Lupa is an allergen finder mobile application that helps allergic people to spot allergens in packaged food by scanning the barcode on the package. In this app, users can personalize their profile based on their allergic reactions, find allergens in packaged food, get allergen-free alternatives, and browse articles related to their allergies. Users can also report a product that has an allergic reaction that is not mentioned in the ingredient list to notify the other users of the app too. This is a group work that I did during my Master’s study in a collaboration with Digital Catapult for the UK government.
I was responsible for user research, creating the wireframes, creating the interface, branding colours, logo design, and user testing.
In this project, my focus was on creating the app interface based on accessibility principles.
Despite living in times of record advancements in medicine, serious food-related allergic reactions are at their highest. More often than not, pre-packaged foods come with missing or unreadable allergen information and ambiguous icons, hindering all people and especially those with accessibility issues. Lupa is an app that tackles accidental consumption of allergens by providing a clearer visualisation and personalised product recommendations.
We were challenged to provide a few solutions, one of which an app, to improve the quality of life for people with food allergies. How do we improve the way allergens are visualised? How do we prevent uncertainty in products? And how do we do this while keeping in mind those with vision impairment issues? We developed an all-encompassing research plan to answer these questions.
To ensure thoroughness, we approached the problem space from various perspectives. Our interviews with people suffering from allergies confirmed their struggles with missing or unreadable information on packages, but also unveiled frustrations from limited food choices and reluctance to try new products.
But, to what extent can we, as designers, understand these struggles? To increase empathy, for one week we lived out a scenario where each team member was allergic to some foods, and new insights emerged. For example, we were left uncertain when allergens were presented with a visual icon since their meaning is often ambiguous. This led us to dive deeper into the academic literature. From our literature review, we concluded that to ensure optimal allergen visualisation, we would need to use both text-based and visual cues.
Finally, we researched accessibility in design, to ensure that our solutions do not exclude people who already have a hard time navigating information on physical products.
We wanted this app to resemble a companion who is mindful and aware of the user’s own allergy condition. Thus, it provides users an opportunity to make a pre-set of their allergens, so it can give better alerts later when they are detected in products.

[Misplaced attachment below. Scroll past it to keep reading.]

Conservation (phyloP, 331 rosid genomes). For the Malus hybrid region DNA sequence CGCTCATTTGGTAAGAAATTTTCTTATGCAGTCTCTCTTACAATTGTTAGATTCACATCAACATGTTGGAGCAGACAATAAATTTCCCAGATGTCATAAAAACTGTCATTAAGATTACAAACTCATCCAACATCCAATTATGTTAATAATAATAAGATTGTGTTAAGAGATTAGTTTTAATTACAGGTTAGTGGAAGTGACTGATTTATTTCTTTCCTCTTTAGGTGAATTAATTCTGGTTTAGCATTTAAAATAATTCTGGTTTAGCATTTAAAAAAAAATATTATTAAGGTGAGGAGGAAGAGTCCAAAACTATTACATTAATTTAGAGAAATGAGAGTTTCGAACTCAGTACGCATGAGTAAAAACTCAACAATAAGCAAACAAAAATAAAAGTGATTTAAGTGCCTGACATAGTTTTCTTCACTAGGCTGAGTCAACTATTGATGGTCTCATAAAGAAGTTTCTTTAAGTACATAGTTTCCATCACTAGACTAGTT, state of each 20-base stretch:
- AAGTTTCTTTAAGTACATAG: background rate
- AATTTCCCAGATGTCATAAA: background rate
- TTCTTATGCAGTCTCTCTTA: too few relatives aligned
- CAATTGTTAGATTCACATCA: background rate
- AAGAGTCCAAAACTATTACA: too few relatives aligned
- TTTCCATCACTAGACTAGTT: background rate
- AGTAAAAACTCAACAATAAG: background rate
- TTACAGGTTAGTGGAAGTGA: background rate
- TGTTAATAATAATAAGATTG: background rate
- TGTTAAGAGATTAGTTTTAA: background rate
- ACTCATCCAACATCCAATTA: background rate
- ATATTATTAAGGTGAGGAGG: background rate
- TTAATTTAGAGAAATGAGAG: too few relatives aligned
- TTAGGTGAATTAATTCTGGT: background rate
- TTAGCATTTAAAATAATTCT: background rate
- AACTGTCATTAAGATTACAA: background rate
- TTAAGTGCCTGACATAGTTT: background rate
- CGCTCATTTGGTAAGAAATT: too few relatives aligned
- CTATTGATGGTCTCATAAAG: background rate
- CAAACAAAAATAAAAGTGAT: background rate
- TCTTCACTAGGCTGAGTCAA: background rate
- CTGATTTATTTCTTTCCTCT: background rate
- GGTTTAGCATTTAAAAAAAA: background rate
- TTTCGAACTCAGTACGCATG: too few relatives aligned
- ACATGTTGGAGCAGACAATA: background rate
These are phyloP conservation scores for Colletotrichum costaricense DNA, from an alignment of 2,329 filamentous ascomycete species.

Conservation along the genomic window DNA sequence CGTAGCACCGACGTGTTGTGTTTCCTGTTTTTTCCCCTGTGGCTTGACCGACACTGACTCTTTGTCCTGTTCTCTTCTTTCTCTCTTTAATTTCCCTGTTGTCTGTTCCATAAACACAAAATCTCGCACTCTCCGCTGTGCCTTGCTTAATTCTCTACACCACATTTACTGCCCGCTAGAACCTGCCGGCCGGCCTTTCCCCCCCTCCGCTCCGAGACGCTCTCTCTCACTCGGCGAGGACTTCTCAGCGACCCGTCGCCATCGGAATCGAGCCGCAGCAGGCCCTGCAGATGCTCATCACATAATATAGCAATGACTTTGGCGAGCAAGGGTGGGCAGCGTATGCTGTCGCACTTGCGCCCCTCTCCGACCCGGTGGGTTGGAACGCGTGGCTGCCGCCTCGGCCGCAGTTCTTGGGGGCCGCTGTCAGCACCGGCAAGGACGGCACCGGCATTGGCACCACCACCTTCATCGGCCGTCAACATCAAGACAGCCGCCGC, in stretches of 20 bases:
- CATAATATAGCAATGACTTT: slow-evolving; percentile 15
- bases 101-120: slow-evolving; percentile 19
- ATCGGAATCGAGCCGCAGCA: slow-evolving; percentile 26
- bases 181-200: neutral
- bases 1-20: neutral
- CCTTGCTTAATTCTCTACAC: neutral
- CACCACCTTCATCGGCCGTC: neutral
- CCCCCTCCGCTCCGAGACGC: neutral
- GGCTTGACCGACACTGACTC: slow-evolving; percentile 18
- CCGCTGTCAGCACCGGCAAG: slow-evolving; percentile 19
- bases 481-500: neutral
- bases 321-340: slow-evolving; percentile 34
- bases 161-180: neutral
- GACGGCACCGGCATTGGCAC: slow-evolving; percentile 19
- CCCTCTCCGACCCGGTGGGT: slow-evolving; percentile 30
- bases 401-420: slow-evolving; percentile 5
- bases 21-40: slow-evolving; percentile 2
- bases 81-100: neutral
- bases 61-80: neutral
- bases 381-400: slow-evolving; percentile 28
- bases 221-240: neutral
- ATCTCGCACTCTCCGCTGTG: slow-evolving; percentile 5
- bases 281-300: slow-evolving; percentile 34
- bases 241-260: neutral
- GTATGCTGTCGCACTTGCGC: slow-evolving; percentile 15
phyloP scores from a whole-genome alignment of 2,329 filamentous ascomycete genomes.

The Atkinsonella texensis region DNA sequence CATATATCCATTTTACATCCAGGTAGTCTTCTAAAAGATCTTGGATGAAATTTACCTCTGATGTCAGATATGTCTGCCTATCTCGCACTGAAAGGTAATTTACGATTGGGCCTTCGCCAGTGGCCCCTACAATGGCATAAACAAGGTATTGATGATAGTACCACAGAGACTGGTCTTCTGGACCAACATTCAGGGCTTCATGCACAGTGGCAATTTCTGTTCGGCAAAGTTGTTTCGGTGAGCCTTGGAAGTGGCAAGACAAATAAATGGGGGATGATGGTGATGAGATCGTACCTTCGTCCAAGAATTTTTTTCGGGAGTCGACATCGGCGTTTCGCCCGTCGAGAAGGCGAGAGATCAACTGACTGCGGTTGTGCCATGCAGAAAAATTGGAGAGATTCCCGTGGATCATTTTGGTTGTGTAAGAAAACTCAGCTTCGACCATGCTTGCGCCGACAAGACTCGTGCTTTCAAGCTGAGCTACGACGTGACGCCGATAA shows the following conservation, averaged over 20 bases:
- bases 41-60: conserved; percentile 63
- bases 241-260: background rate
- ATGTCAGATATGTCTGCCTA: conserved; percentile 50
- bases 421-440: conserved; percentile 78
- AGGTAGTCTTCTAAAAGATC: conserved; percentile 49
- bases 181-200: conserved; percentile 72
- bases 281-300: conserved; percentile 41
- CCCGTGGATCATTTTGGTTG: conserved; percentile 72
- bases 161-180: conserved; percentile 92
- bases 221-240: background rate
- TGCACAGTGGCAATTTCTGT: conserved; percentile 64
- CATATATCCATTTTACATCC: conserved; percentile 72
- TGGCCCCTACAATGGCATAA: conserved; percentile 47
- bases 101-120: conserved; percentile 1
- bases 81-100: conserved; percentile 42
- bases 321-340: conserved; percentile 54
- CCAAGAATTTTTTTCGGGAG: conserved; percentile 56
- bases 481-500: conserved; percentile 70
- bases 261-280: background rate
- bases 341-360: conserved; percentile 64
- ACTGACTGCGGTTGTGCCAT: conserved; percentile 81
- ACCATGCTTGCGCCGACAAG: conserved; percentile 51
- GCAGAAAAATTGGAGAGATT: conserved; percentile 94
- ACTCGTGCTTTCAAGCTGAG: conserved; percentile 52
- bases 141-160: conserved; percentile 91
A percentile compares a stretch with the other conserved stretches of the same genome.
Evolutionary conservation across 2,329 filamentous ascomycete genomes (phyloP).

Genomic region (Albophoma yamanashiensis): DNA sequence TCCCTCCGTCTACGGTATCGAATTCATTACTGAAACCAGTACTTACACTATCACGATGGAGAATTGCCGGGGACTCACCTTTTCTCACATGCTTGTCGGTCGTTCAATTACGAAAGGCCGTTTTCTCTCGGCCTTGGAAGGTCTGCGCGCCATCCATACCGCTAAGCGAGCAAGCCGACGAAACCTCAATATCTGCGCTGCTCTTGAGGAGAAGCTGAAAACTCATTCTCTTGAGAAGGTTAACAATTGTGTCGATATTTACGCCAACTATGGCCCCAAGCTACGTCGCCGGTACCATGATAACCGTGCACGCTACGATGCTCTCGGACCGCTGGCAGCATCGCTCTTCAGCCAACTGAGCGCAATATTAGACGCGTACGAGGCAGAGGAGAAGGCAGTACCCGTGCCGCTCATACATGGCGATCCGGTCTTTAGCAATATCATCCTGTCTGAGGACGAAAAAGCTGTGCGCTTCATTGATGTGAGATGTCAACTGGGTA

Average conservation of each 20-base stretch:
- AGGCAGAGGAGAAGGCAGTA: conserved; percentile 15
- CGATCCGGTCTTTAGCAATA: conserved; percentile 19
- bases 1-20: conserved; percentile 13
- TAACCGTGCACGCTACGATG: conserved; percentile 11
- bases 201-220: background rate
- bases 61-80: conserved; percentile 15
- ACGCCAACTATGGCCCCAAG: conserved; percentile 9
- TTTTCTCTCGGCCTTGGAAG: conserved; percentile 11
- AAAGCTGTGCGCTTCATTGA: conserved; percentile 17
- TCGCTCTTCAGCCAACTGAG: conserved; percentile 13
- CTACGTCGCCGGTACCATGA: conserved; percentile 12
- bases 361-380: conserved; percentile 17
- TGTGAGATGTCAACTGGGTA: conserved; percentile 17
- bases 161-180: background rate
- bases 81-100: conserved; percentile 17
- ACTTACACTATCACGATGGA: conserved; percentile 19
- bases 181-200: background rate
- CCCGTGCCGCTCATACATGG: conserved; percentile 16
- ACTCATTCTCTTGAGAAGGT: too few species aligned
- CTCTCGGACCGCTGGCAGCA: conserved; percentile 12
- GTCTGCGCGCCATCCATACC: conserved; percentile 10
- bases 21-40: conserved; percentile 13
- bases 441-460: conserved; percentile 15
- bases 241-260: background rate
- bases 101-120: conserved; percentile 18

We implemented barcode scanning into the app as it is the most considerate of a user’s time. Once scanned, the app shows whether a user’s personal allergens are present in the product. Allergens are always accompanied by an intuitive icon, for faster recognition.
A big challenge in this project was finding a way to alert users about the presence of an allergen which the manufacturer has failed to mention. While infrequent, this is an existing problem which has led to people dying. So, tackling it was imperative.
We designed a system where users who have an allergic reaction to an undisclosed allergen can report the product. Once people with the same allergy scan this product, they are alerted about user-reported allergen presence.
Our interviews unveiled fears of tasting new products and frustrations related to the whole grocery shopping experience. This motivated us to do more than just increase safety – we wanted to give people an opportunity to experiment. For each product that is scanned, Lupa takes into consideration a user’s allergens and searches the database for similar and most importantly – safe to eat products.
With regards to accessibility, we defined success as meeting the following criteria: good colour contrast, usable fonts, icons always accompanied by text and designing in a logical flow so people using screen magnifiers know what to expect on the screen.
To our client we also proposed a software update for budget scanners already present in supermarkets. First, users generate a personal QR code online containing their allergens and load the information in the budget scanner. If the products that are subsequently scanned are unsafe, the scanner provides an audio-visual cue.
While these solutions provide immediate alleviation of the problems people with food allergies face, our hopes go beyond. The more these issues are addressed, the more awareness is raised, and it is our hope that awareness will lead to manufacturers being more mindful both regarding packaging design and providing allergy-free alternatives.